Act I, Scene I: If you are among the cultured elite, you already know that a few weeks ago, the Metropolitan Opera Company removed opera star Placido Domingo from its production of Macbeth because of sexual harassment allegations made by some higher pitched opera stars. If you are among us, you know that where we come from, the Sopranos have their own way of dealing with harassment – – and it isn’t quite so civilized. Bada Bing!
In August, the AP reported that as many as 20 female opera stars, all but two of whom remain anonymous, accused the 78 year old performer of pressuring them into sexual relationships. Many of the claims emanate from the LA Opera Company, where the megastar not only performs but is the General Director. Almost immediately, the LAOC retained a law firm to conduct an investigation. We think that was a great idea and highly recommend hiring a law firm (or even two) if your lead singer is accused of sexual harassment. The AP story appeared on August 13 and the investigation started on September 17. By the way, Gen Z—Macbeth is a play not a new Apple product.
Act I, Scene II: Placido bellowed back that the allegations from these unnamed individuals dating back as many as 30 years are deeply troubling and as presented, inaccurate. In other words, it’s a tale told by an idiot, full of sound and fury, signifying nothing (Macbeth Act V, Scene V, See Shakespeare For Dummies pg. 6). And so, with the late September opening fast approaching and with no allegations from its own employees, the Met announced it would wait until the LA investigation concluded before deciding the old crooner’s fate. You know, that innocent until proven guilty nonsense. But that’s not how it goes these days.
Act II, Scene I: In mid-September, NPR reported that it had interviewed Met staffers and a number of longtime employees at the opera house…are furious that the New York company is continuing its association with Domingo. One employee is quoted as saying, I feel queasy in the pit during rehearsals, seeing him onstage. We thought she meant the pit of her stomach, but it turns out these opera houses have some kind of pits in them. Strange, right?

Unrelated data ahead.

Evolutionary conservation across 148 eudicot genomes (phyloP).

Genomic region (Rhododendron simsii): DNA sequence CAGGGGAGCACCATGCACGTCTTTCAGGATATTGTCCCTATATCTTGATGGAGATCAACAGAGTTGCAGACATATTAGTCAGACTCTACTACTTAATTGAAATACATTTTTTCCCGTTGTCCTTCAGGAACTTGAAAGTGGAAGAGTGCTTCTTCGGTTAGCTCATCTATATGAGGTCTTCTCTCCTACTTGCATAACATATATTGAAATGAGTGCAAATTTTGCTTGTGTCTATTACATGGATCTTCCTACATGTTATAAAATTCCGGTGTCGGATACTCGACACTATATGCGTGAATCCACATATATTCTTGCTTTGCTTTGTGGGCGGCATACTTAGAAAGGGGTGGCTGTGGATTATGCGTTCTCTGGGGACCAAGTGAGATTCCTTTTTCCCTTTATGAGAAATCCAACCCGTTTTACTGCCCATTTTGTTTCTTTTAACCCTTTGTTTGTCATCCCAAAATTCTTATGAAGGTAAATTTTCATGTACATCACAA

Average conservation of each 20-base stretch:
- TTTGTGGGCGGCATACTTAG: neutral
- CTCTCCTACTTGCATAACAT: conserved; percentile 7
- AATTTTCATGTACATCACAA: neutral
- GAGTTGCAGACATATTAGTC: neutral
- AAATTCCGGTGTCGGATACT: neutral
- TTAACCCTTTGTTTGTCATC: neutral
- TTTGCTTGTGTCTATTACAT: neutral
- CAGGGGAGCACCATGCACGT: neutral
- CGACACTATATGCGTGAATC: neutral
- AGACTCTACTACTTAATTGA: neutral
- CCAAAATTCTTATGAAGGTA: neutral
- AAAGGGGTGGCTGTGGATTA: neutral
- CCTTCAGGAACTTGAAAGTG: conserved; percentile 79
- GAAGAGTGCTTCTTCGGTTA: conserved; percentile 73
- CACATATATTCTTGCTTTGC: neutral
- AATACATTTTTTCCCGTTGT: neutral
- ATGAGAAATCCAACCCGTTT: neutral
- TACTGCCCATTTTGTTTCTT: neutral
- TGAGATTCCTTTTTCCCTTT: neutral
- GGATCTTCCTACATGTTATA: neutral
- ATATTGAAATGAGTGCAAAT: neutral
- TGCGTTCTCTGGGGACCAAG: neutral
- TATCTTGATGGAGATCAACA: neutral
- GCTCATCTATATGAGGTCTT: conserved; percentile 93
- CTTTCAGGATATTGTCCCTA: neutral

After the final dress rehearsal on September 21, the Met’s General Manager (no, not Brodie Van Wagenen), responding to the NPR story, reiterated to the cast that because there had been no formal complaints at the Met and the allegations in the AP piece lacked corroboration, the show would go on. Placido, who incidentally goes both ways….Tenor and Baritone (omg get your heads out of the gutter), didn’t help his cause when he told NPR, I believed that all of my interactions and relationships were always welcomed and consensual. After that admission, Placido should probably look for more than just a new opera house before his wife of 50 years goes all Lady Macbeth on him.
Act II, Scene II: NPR also reported that “[a] current member of the Met orchestra described feeling angered upon seeing an HR representative carry anti-sexual harassment training materials into a rehearsal room at the opera house, after rehearsal had ended and Domingo had left.” Hey, calm down orchestra member because if you had been reading these alerts regularly, you’d know that the HR representative had no choice because the deadline for all NYS employers to conduct sexual harassment training for its regular employees and opera stars is October 9th….that’s right…just days away. If you haven’t done it yet, it’s time to raise the curtain and get the orchestra out of the pit and let’s do some training. And if you miss the deadline, don’t worry, we’ll still do the training and we won’t tell.
So we have now taken you from the Museum of Sex all the way to the Metropolitan Opera House to convince you of the importance of conducting sexual harassment training and to show you just how cultured two employment lawyers from Jerzy can be, you know with all this museum and opera talk.
Epilogue: On September 24, only days after giving Domingo a vote of confidence, under mounting pressure, the Met disinvited the larger than life Macbeth from the role, likely ending his career at the iconic opera house. On October 2, Domingo resigned as General Director of the LA Opera. The curtain falls.